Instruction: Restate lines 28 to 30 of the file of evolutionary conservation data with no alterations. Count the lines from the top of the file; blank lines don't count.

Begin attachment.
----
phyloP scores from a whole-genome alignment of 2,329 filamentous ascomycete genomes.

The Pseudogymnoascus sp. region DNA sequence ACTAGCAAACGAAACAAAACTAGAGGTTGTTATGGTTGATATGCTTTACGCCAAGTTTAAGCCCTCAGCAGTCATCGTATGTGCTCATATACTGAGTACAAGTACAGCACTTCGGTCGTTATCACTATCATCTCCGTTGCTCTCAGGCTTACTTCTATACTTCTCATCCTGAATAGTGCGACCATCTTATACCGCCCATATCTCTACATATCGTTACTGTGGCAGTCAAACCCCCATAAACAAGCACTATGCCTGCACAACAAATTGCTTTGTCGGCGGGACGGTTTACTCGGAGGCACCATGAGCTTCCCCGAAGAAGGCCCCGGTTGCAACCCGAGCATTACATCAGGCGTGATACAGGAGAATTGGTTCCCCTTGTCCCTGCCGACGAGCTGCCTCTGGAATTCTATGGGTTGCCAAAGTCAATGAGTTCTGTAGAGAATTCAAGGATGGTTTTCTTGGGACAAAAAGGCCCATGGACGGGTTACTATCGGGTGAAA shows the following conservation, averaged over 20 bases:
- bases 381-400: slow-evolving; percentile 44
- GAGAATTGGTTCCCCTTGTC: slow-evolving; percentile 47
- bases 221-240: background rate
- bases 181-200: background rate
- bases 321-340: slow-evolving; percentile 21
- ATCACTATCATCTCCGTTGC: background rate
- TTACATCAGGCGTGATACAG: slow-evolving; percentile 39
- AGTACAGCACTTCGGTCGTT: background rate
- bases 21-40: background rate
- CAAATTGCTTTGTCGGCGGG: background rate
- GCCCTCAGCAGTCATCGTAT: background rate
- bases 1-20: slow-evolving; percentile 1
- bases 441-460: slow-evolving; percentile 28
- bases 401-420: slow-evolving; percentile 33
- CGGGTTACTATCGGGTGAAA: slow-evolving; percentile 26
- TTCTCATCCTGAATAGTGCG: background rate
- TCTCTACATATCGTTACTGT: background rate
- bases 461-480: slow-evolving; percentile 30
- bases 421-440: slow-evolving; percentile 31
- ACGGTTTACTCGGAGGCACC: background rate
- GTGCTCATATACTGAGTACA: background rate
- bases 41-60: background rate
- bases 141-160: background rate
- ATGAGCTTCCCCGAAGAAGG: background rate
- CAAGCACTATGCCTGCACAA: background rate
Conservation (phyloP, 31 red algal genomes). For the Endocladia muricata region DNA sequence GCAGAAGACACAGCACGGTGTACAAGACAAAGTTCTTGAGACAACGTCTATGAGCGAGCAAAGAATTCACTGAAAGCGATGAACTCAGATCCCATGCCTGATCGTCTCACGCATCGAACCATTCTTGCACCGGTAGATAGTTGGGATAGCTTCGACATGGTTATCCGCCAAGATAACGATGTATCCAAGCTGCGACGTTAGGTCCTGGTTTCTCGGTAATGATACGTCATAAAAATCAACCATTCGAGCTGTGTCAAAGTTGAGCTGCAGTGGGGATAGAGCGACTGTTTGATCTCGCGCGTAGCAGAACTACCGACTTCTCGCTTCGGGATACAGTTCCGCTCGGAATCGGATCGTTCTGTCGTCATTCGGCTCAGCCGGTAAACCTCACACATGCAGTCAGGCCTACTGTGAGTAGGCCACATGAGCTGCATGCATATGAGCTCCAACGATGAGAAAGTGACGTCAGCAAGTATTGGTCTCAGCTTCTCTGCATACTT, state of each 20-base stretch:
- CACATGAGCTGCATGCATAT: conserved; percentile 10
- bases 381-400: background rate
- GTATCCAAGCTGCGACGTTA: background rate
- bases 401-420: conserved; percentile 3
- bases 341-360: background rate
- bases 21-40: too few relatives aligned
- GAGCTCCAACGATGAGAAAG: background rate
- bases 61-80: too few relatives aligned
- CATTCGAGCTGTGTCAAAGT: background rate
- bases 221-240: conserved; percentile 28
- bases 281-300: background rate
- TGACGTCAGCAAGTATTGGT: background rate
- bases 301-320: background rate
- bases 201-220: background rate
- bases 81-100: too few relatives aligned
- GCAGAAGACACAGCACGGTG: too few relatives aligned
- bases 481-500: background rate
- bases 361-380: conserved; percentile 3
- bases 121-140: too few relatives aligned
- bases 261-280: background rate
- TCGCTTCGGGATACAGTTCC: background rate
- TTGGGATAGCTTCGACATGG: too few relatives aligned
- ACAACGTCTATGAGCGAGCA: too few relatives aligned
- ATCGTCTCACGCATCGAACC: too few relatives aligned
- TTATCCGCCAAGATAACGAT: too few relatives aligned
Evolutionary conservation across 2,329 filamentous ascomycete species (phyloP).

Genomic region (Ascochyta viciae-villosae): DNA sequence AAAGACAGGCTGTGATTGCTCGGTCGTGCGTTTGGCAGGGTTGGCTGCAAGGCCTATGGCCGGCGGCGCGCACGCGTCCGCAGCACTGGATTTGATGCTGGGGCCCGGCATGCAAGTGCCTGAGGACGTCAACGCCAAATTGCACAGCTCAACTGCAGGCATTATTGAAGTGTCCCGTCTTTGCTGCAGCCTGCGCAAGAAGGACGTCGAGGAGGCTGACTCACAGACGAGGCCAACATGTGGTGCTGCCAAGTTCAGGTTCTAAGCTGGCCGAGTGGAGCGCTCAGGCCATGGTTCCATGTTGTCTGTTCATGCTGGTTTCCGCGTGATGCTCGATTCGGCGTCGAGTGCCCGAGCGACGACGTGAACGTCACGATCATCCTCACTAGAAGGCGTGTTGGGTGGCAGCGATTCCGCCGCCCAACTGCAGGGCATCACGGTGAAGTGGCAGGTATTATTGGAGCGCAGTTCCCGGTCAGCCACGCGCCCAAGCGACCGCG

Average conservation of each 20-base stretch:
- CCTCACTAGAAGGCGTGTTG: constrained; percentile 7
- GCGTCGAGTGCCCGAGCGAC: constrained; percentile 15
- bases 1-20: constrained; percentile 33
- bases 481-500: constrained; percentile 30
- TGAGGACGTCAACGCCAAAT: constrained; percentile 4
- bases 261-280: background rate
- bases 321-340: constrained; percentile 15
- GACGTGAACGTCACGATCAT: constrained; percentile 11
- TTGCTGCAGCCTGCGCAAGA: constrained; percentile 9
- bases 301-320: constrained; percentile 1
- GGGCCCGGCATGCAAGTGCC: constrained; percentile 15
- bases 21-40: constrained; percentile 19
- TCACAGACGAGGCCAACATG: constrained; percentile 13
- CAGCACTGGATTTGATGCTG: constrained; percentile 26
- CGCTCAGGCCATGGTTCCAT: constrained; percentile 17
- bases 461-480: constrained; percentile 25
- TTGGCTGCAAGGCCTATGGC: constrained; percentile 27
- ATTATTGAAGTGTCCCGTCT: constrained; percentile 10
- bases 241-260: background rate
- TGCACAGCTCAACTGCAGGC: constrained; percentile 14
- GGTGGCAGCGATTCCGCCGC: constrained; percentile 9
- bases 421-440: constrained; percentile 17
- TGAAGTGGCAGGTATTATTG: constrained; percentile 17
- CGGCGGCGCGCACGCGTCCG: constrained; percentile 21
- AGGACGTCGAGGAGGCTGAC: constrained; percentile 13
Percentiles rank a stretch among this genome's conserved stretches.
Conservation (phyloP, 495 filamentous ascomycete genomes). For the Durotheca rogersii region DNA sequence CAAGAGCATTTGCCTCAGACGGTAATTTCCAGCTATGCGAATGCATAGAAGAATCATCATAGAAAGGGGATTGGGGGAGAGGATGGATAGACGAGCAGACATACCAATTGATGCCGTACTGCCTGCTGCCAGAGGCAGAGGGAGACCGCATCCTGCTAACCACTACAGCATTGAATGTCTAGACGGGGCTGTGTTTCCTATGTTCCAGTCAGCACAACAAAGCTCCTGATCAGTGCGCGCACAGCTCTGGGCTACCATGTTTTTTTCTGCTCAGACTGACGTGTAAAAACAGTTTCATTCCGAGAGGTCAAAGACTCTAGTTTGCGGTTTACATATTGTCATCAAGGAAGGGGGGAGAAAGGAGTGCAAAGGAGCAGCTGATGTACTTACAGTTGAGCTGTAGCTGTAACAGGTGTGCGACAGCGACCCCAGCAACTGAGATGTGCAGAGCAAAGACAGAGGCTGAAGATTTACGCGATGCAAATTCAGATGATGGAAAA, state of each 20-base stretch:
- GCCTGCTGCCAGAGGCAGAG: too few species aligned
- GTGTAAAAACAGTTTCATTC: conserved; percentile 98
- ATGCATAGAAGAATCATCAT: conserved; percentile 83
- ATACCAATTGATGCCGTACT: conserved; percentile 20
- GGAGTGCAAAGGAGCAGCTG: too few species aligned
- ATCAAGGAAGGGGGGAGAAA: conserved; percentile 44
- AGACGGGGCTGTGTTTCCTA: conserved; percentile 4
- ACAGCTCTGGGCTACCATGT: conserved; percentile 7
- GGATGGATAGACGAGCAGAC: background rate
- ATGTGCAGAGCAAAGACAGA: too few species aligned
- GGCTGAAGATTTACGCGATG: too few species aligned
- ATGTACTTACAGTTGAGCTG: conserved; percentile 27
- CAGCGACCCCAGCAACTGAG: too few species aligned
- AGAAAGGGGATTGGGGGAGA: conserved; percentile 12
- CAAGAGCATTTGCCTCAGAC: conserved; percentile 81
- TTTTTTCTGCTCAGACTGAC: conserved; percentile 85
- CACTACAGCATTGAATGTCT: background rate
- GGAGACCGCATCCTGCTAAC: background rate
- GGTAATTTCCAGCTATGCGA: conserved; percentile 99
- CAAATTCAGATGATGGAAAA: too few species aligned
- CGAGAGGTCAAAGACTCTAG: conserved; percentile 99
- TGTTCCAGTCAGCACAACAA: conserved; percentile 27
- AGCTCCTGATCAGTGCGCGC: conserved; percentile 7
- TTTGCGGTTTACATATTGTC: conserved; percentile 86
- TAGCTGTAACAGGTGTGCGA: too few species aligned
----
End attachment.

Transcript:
Conservation (phyloP, 31 red algal genomes). For the Endocladia muricata region DNA sequence GCAGAAGACACAGCACGGTGTACAAGACAAAGTTCTTGAGACAACGTCTATGAGCGAGCAAAGAATTCACTGAAAGCGATGAACTCAGATCCCATGCCTGATCGTCTCACGCATCGAACCATTCTTGCACCGGTAGATAGTTGGGATAGCTTCGACATGGTTATCCGCCAAGATAACGATGTATCCAAGCTGCGACGTTAGGTCCTGGTTTCTCGGTAATGATACGTCATAAAAATCAACCATTCGAGCTGTGTCAAAGTTGAGCTGCAGTGGGGATAGAGCGACTGTTTGATCTCGCGCGTAGCAGAACTACCGACTTCTCGCTTCGGGATACAGTTCCGCTCGGAATCGGATCGTTCTGTCGTCATTCGGCTCAGCCGGTAAACCTCACACATGCAGTCAGGCCTACTGTGAGTAGGCCACATGAGCTGCATGCATATGAGCTCCAACGATGAGAAAGTGACGTCAGCAAGTATTGGTCTCAGCTTCTCTGCATACTT, state of each 20-base stretch:
- CACATGAGCTGCATGCATAT: conserved; percentile 10
- bases 381-400: background rate